Alright folks, I think I’ll spend today talking about a popular catch phrase in the dog training community that actually doesn’t mean a darn thing to us as professional trainers on temperament assessment and evaluation of a particular dog.
I’ve heard the term “reactive” hundreds of times when people are trying to explain their dog’s behavior to us. It’s really vague.
I think it’s safe to say that every living creature is reactive in some way or another. I like to get down to the details and not use this particular catch phrase or term. I’d like to know what you mean by “reactive.” Is your dog play bowing (yes, to us reactive can mean good things as well because the term is so very vague), dog aggressive, is it cat aggressive, is it food aggressive, is it possessive aggressive, is your dog showing inappropriate out of context aggression? I find that reactive is a nicer, kinder, gentler way to say there may be an underlying aggression issue. I like to get right to the point and find out what the issue is so I best know how to deal with it and fix it.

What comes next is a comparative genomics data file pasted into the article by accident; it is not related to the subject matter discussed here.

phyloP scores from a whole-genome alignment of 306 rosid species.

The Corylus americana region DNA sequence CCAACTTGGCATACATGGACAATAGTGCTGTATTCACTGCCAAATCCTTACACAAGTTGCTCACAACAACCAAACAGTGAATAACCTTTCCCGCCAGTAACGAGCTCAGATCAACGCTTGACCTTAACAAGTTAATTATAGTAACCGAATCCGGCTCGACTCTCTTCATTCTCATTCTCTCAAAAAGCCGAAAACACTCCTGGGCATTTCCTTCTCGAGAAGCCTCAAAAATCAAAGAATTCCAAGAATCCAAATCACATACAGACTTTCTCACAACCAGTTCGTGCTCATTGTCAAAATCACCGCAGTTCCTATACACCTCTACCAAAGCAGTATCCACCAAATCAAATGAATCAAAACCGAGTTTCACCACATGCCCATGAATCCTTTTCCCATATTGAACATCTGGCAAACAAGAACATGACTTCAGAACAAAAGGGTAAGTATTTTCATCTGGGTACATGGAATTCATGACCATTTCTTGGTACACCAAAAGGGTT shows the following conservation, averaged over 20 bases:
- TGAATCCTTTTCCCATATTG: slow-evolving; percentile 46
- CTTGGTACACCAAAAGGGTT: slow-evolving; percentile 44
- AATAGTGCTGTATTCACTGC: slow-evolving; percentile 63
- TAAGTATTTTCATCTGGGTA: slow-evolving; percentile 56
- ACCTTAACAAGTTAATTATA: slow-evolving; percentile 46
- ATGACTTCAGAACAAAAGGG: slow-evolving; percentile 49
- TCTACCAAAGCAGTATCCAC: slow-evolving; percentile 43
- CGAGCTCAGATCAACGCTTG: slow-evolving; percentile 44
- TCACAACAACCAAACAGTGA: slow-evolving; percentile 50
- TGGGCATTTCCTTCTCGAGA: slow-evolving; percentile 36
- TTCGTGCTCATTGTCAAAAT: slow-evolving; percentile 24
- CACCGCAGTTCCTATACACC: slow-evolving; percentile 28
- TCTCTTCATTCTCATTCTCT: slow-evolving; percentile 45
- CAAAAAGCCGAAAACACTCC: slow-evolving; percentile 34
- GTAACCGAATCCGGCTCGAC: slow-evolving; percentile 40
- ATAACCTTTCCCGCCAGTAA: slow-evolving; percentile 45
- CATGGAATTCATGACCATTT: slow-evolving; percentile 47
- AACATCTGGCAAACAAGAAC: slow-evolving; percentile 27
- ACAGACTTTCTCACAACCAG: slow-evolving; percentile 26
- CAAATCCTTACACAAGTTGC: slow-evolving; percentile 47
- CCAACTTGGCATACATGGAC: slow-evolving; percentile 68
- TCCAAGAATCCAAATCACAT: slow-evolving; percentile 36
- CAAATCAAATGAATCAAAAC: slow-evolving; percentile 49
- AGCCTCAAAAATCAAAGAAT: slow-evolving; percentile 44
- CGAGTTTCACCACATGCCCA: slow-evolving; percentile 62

I think there’s some folks out there that are claiming to be professionals and they are because they are taking your money. That’s the definition of professional, is someone who gets paid for a service. But in reality we have to understand canine behavior in depth and totally, why dogs do certain things. Is it idiopathic behavior or is it learned behavior or is it something in between? Very often all of the dog problems we see are caused by the owners. How they interact with the dog, how they handle the dog, lack of discipline, improper timing when it comes to praise and reward.
Bottom line is let’s call a spade a spade so that we can get to the issues that need to be dealt with so that we can effectively work our dogs through behavioral problems.